Sunday, June 7, 2009
Just how hot is that chili? The Scoville Chart.
I like spicy food, but not so spicy that that I have lesions on my tongue after taking a bite. My friend Joy lived in Thailand for several years, and she swears that her taste buds have been burned off by the spiciness of the food. Those little red Thai chiles can be lethal.
I rarely know when I buy fresh or dried chiles how hot they will be. There have been many times when I've made a fresh salsa or something, and the chiles I've used have been much, much too hot--the dish was inedible. I was making some beans over the weekend and I used a few of these Guajillo chili peppers. I was looking over the package and noticed that these chiles were marked with their Scoville rating. How neat!
Do you know what the Scoville Rating System is? It's a way to measure the relative heat of chili peppers. A bell pepper has a rating of 0. At the other end of the scale, a Habanero--one of the hottest peppers in the world, has a rating of about 250,000. So, at 6000 Scoville units, my Guajillo chiles were very mild and I was able to use a bunch of them in the beans.
Here is a bit of technical information on the Scoville System, and the rating of some popular chili peppers:
Pungency values for any pepper, stated in Scoville units, are imprecise, due to expected variation within a species—easily by a factor of 10 or more—depending on seed lineage, climate (humidity is a big factor for the Naga as the Dorset Naga and the original Naga have quite different ratings), and even soil (this is especially true of habaneros). The inaccuracies described in the measurement methods above also contribute to the imprecision of these values. When interpreting Scoville ratings, this should be kept in mind.
Scoville Rating for Various Chili Peppers
Type of Pepper
Pure Capsaicin 15,000,000–16,000,000
Law Enforcement Pepper Spray 5,000,000–5,300,000
Naga Jolokia 855,000–1,050,000
Red Savina Habanero 350,000-580,000
Habanero, Scotch Bonnet, Birdseye 100,000–350,000
Thai Pepper, Pequin Pepper 50,000–100,000
Cayenne Pepper, Tabasco, Chipotle 30,000–50,000
Serrano Pepper 10,000–23,000
Jalapeno, Guajillo, Anaheim Pepper 2,500–8,000
Pimento, Pepperoncini 100–500
Bell Pepper no heat
(This information is from Wikipedia.)
What's a Scoville? From Margen, S. et. al (1992).The wellness encyclopedia of food and nutrition: How to buy, store, and prepare every variety of fresh food. Distributed by Random House. ISBN 0-929661-03-6."Capsaicinoid content is measured in parts per million. These parts per million are converted into Scoville heat units, the industry standard for measuring a pepper's punch. One part per million is equivalent to 15 Scoville units. Bell peppers have a value of zero Scoville units, whereas habanero -- the hottest peppers--register a blistering 200,000 to 300,000. Pure capsaicin has a Scoville heat unit score of 16 million." (p.140)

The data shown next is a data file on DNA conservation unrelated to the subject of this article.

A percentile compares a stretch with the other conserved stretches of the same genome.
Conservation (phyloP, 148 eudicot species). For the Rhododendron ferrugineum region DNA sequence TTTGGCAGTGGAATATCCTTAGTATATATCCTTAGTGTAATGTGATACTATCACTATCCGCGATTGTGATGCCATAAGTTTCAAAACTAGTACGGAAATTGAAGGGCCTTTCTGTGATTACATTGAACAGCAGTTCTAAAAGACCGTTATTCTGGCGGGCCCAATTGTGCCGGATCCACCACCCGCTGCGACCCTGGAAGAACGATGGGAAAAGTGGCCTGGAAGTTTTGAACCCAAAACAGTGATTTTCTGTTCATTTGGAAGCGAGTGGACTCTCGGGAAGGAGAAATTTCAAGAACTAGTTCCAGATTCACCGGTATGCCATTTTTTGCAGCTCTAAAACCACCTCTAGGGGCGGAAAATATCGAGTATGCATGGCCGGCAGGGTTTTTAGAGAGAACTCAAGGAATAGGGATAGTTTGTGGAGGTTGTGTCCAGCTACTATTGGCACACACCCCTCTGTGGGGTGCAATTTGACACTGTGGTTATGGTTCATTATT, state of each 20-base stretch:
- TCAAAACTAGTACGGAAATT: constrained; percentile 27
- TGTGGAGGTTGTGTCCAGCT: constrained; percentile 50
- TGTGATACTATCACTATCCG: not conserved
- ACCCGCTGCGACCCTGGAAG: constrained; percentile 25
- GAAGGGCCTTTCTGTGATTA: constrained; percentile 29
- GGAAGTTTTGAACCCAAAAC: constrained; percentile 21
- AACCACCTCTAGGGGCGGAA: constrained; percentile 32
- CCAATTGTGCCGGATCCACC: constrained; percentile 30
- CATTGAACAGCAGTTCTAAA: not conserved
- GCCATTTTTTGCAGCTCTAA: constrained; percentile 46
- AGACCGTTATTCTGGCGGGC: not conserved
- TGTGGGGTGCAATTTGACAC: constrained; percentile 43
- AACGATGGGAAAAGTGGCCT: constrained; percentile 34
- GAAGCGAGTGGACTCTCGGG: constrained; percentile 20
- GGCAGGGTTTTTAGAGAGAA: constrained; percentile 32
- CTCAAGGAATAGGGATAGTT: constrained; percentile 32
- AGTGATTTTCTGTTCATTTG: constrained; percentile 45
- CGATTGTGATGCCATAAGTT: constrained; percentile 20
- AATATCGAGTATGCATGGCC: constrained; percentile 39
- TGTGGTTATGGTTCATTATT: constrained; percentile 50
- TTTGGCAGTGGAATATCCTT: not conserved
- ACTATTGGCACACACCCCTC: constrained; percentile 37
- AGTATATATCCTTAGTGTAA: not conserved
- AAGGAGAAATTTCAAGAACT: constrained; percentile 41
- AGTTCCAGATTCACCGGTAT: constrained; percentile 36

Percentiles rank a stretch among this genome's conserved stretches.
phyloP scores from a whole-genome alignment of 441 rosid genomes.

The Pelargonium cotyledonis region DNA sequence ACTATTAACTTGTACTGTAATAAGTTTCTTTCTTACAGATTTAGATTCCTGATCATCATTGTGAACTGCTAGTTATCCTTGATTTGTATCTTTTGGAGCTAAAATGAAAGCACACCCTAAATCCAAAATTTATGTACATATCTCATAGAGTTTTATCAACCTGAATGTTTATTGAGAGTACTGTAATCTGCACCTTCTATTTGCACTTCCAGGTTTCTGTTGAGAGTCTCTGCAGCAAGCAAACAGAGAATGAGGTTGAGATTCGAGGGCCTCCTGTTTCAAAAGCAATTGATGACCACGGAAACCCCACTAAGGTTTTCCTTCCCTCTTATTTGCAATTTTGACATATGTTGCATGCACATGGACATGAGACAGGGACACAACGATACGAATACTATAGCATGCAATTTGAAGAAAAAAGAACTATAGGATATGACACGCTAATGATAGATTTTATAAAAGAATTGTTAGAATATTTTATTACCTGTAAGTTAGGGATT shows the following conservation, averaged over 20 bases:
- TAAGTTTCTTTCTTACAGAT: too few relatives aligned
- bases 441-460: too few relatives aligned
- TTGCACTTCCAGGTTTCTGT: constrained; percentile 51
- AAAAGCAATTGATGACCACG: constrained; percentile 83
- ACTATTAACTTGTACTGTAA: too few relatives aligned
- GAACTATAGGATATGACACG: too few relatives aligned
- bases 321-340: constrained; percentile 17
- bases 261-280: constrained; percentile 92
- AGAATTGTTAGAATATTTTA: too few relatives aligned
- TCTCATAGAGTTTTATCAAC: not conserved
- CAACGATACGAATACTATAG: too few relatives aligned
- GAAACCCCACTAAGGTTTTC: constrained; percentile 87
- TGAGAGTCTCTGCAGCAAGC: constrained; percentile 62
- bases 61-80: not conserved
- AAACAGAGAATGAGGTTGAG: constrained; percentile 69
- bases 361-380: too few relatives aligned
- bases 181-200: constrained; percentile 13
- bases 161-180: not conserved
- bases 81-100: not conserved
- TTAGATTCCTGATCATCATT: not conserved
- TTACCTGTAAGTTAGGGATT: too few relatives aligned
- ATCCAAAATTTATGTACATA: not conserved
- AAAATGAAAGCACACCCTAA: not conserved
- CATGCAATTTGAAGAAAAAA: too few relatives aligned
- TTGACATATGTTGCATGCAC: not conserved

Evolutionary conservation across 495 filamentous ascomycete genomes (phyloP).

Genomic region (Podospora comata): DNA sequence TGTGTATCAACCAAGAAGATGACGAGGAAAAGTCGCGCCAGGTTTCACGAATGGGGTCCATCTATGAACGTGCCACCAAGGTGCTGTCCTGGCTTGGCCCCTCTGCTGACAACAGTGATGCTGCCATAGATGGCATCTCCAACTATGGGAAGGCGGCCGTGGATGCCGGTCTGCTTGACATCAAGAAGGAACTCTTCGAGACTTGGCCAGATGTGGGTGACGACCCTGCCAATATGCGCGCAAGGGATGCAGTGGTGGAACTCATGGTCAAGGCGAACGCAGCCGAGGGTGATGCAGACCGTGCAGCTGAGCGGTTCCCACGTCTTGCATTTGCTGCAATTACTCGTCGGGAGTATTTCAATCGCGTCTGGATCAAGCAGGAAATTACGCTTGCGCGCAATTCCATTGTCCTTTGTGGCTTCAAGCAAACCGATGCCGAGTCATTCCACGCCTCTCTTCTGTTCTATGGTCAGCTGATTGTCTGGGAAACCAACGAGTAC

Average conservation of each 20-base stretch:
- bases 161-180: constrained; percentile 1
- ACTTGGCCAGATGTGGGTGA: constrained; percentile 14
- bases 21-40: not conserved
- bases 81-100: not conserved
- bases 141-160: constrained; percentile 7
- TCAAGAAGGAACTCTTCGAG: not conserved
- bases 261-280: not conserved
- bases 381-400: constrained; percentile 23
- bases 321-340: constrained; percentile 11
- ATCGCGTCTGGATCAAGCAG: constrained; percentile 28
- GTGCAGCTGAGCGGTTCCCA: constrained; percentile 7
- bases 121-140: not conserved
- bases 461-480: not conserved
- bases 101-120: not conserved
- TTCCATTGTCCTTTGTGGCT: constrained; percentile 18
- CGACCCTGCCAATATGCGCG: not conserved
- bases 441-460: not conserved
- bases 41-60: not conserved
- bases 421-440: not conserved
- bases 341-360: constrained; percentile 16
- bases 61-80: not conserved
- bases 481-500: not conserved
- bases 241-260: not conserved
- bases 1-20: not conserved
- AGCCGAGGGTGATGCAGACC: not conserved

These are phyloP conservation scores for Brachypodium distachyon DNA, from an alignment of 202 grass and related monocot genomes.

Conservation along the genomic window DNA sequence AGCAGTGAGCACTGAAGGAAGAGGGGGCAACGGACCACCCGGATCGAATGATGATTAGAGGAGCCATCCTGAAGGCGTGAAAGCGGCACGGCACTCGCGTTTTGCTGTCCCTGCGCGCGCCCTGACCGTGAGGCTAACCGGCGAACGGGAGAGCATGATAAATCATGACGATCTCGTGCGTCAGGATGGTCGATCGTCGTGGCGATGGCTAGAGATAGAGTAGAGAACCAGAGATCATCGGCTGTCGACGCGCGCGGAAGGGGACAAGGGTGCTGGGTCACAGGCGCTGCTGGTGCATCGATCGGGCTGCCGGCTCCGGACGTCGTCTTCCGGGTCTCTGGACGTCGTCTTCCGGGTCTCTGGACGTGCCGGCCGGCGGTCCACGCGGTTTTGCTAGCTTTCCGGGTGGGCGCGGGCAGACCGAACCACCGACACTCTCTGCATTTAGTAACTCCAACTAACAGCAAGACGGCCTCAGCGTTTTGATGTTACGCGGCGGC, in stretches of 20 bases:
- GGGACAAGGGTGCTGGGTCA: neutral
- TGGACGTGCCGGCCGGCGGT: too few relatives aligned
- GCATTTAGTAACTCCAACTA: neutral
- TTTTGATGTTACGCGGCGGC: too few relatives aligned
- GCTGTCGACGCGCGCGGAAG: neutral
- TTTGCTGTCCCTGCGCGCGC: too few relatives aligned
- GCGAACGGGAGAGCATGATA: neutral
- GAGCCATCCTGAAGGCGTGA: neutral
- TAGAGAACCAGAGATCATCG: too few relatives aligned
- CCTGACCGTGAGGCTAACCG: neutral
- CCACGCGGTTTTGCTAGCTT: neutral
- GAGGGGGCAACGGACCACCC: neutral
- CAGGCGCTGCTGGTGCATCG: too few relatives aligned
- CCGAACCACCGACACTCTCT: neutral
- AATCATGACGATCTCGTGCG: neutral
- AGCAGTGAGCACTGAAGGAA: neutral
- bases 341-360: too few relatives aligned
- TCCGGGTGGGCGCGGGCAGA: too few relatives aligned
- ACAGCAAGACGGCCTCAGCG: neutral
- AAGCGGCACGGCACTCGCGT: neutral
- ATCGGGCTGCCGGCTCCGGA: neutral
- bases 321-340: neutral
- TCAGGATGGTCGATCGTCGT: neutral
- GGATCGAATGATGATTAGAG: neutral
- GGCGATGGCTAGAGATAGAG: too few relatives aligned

(This information is from gourmetsleuth.com.)
If you've avoided using chiles in your home cooking because of the potential heat, try some of the ones with low Scoville ratings; they can add a lot of flavor to your food. The Guajillo chiles I used were just delicious--nice and smoky. The beans were so good; I actually made a really special recipe with them, and I'll post about it in the next day or so.
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That is very interesting. I had no idea there was a rating system. And I had no idea there were so many different kinds of chilies. Thanks for the great info.ReplyDelete
That Scoville scale is really interesting, Michele. I love hot peppers (roasted green chilies or cherry peppers with garlic, olive oil, balsamic vinegar and Tamari) — a staple in our diet. I'm growing some bhut jolokia this year, which is not quite as hot as that pepper spray, but darn close from what I hear! I will tread lightly with this one.ReplyDelete
Thank you for introducing us to the Scoville scale. I was not aware of it - and all those chillies - so many, who'd have thought it.ReplyDelete
I love spicy food. I have nevr used those big dried chillies sold in delis, so am looking forward to seeing what you come up with. Then I am confident I will experiment with them
Thanks for commenting Kristy!ReplyDelete
Barbara- I love the red cherry peppers as well. Bhut Jolokia? Is that an Indian pepper. I think the very hottest peppers grown are Indian varieties.
mango- I like the big dried chiles because they can add so much flavor to a dish. The Guajillos were really lovely.
the hotter the better!ReplyDelete
I saw this in Food Network! Very interesting...and I myself have foolishly once underestimated the potency of those little thai chilis! Almost burned my tongue off!ReplyDelete
Thanks for commenting Jaime and burpandslurp!ReplyDelete